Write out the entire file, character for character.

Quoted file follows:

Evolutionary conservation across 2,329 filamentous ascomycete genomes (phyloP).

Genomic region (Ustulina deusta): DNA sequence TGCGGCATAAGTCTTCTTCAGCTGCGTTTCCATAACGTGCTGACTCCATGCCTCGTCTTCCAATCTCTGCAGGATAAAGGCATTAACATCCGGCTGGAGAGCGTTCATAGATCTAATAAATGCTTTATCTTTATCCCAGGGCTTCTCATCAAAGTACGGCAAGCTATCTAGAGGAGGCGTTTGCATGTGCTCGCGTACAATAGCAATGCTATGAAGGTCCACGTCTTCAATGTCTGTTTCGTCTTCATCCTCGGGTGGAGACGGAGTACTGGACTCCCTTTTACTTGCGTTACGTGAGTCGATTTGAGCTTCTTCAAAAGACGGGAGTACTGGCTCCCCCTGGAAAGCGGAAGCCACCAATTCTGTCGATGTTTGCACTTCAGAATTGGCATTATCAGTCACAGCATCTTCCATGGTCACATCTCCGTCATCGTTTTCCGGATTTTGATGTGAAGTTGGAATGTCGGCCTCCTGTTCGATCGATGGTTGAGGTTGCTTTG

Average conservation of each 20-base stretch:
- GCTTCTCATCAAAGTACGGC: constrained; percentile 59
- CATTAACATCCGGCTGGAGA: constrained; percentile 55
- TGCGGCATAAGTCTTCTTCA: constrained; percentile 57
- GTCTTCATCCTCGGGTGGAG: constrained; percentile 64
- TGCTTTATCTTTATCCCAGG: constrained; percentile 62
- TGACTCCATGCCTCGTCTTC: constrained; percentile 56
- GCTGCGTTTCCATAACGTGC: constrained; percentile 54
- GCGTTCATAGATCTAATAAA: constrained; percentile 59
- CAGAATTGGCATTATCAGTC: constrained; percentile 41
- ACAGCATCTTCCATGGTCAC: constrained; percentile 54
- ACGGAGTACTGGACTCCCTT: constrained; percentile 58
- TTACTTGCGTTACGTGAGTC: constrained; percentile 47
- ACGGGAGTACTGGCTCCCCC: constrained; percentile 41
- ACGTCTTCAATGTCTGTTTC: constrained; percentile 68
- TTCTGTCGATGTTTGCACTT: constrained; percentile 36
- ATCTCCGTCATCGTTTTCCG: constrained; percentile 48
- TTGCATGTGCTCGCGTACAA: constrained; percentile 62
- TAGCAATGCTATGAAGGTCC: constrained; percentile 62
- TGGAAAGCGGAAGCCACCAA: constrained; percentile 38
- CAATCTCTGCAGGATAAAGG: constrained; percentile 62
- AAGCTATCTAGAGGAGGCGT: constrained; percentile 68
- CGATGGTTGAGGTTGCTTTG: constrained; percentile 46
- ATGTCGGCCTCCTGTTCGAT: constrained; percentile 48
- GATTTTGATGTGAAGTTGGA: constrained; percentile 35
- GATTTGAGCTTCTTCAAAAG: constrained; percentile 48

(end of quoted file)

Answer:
Evolutionary conservation across 2,329 filamentous ascomycete genomes (phyloP).

Genomic region (Ustulina deusta): DNA sequence TGCGGCATAAGTCTTCTTCAGCTGCGTTTCCATAACGTGCTGACTCCATGCCTCGTCTTCCAATCTCTGCAGGATAAAGGCATTAACATCCGGCTGGAGAGCGTTCATAGATCTAATAAATGCTTTATCTTTATCCCAGGGCTTCTCATCAAAGTACGGCAAGCTATCTAGAGGAGGCGTTTGCATGTGCTCGCGTACAATAGCAATGCTATGAAGGTCCACGTCTTCAATGTCTGTTTCGTCTTCATCCTCGGGTGGAGACGGAGTACTGGACTCCCTTTTACTTGCGTTACGTGAGTCGATTTGAGCTTCTTCAAAAGACGGGAGTACTGGCTCCCCCTGGAAAGCGGAAGCCACCAATTCTGTCGATGTTTGCACTTCAGAATTGGCATTATCAGTCACAGCATCTTCCATGGTCACATCTCCGTCATCGTTTTCCGGATTTTGATGTGAAGTTGGAATGTCGGCCTCCTGTTCGATCGATGGTTGAGGTTGCTTTG

Average conservation of each 20-base stretch:
- GCTTCTCATCAAAGTACGGC: constrained; percentile 59
- CATTAACATCCGGCTGGAGA: constrained; percentile 55
- TGCGGCATAAGTCTTCTTCA: constrained; percentile 57
- GTCTTCATCCTCGGGTGGAG: constrained; percentile 64
- TGCTTTATCTTTATCCCAGG: constrained; percentile 62
- TGACTCCATGCCTCGTCTTC: constrained; percentile 56
- GCTGCGTTTCCATAACGTGC: constrained; percentile 54
- GCGTTCATAGATCTAATAAA: constrained; percentile 59
- CAGAATTGGCATTATCAGTC: constrained; percentile 41
- ACAGCATCTTCCATGGTCAC: constrained; percentile 54
- ACGGAGTACTGGACTCCCTT: constrained; percentile 58
- TTACTTGCGTTACGTGAGTC: constrained; percentile 47
- ACGGGAGTACTGGCTCCCCC: constrained; percentile 41
- ACGTCTTCAATGTCTGTTTC: constrained; percentile 68
- TTCTGTCGATGTTTGCACTT: constrained; percentile 36
- ATCTCCGTCATCGTTTTCCG: constrained; percentile 48
- TTGCATGTGCTCGCGTACAA: constrained; percentile 62
- TAGCAATGCTATGAAGGTCC: constrained; percentile 62
- TGGAAAGCGGAAGCCACCAA: constrained; percentile 38
- CAATCTCTGCAGGATAAAGG: constrained; percentile 62
- AAGCTATCTAGAGGAGGCGT: constrained; percentile 68
- CGATGGTTGAGGTTGCTTTG: constrained; percentile 46
- ATGTCGGCCTCCTGTTCGAT: constrained; percentile 48
- GATTTTGATGTGAAGTTGGA: constrained; percentile 35
- GATTTGAGCTTCTTCAAAAG: constrained; percentile 48